Identity Development Parallels History

All people share a similar sense of the progression of their identity. Maturation feels like a slow, calm process in which good ideas replace bad. No one tells stories of when they were 12 and a bad idea permanently infected them and changed their life for the worse. Not unless that idea is now gone from them. There’s another entity that claims to go through a similar progression: recorded history. It tells of a series of battles in which good defeats evil.

You may argue that recorded history does not show such a progression. Many “evil” empires prospered and defeated many good ones in history. This is true, but none considered evil are currently on top. Similarly, someone could acknowledge their bigotry, but only if they’ve now overcome it. None say it currently rules them.

We understand that history is strongly biased by it being written by the victors. Let’s consider that our identity suffers from the same bias. Our mental development is similar in many ways to recorded history if we consider ourselves battlegrounds for ideas. The victorious ideas which we now possess write our own history for us. Each tells a story of how it beat an inferior idea for its spot.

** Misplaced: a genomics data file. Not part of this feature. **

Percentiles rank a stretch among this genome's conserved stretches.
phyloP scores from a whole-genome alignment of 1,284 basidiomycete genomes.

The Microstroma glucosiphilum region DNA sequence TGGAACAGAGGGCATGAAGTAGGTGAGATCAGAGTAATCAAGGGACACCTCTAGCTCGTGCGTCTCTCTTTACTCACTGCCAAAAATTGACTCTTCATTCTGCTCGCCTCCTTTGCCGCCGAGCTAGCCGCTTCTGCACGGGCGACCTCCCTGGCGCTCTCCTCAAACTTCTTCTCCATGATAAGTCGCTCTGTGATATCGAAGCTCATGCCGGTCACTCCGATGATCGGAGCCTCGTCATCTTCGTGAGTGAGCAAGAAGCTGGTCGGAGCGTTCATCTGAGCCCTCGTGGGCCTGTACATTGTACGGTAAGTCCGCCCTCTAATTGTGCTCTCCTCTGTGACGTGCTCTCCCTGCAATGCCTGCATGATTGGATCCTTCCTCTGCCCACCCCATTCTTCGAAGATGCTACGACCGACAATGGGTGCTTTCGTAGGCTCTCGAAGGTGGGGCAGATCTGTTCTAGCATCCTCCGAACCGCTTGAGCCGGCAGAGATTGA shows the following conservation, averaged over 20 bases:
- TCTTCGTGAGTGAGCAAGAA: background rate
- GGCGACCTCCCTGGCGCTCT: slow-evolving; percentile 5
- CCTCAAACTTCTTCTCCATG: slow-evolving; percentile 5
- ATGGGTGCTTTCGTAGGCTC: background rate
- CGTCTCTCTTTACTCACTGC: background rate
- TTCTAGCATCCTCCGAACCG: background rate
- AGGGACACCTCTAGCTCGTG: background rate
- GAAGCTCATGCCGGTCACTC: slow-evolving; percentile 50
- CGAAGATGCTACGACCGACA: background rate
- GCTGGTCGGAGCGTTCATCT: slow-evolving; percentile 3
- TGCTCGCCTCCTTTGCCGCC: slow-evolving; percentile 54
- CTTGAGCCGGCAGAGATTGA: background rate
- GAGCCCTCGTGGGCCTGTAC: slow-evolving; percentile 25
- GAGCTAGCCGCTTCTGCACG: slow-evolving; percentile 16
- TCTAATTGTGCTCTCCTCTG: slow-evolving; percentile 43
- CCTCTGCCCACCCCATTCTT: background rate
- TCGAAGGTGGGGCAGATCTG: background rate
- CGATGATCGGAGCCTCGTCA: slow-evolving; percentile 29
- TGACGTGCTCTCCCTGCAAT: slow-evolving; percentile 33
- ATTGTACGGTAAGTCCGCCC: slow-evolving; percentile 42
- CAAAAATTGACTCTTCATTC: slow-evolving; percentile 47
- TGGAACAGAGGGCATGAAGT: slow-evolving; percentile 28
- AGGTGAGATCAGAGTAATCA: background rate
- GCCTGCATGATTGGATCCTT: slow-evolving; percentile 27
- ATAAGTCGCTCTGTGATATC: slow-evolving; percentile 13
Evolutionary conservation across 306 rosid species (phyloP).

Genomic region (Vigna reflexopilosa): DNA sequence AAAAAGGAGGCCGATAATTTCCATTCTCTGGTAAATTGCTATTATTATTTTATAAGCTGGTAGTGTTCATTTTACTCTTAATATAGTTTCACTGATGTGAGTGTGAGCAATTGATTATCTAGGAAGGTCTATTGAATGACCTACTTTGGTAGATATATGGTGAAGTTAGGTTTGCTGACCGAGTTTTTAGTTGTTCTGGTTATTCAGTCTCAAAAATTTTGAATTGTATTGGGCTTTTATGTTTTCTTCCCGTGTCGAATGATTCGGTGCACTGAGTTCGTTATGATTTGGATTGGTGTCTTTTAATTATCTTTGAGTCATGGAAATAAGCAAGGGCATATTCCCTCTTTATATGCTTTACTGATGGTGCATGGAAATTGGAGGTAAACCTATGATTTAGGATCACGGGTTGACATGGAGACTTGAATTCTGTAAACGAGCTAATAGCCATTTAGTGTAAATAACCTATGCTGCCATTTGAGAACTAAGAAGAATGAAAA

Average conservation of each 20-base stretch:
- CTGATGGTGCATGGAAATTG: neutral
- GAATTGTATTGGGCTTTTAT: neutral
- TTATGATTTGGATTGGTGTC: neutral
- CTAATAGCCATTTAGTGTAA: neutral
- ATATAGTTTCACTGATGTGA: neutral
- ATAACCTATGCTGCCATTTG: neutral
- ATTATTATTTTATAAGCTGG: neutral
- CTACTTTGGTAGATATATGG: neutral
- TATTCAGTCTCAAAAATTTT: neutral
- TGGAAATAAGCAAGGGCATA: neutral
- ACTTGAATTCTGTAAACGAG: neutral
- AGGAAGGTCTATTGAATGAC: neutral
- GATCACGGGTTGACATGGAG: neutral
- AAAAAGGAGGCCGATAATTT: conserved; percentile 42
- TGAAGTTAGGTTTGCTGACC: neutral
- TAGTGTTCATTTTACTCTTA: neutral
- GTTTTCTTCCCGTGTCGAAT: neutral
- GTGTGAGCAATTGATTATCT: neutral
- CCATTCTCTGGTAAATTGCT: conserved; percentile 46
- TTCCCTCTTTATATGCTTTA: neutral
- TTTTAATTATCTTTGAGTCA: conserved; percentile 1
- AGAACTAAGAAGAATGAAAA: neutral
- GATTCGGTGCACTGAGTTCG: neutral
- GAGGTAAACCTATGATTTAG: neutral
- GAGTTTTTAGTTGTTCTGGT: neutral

What are the implications? One appears when we consider how history would look if Hitler had won. It would not read, “And the dark forces of evil marched all over the face of the earth.” It would look very much as it does now, implying good defeated evil yet again. Who knows how many Hitlers won in our history. The Native Americans’ history probably considers us to be one of them.

Similarly, who knows how many Hitler ideas each of us possess? How many snuck in by defeating better ideas and have drastically changed our lives for the worse? The point is that we could never know. Once these ideas get in using whatever methods necessary, they sit in judgment of whatever they conquered. Of course, judged by their own standards, they’ll decide that they are better and you’ve improved.

We also notice that “Hitler ideas” seem to conquer individuals as an army. People don’t possess a single damaging idea. They usually have many. Using history as a model for identity, it’s easy to see how this could happen. Once one gets in the door, it is now poised to let all the others in through what is effectively an unguarded entrance into that person’s mind. For example, if I let in the idea that one race is inferior, then that will have no problem letting in the generalization that many others also are, or even that another is superior. It only has to combine the simplest logic with the original idea to let all the others in.

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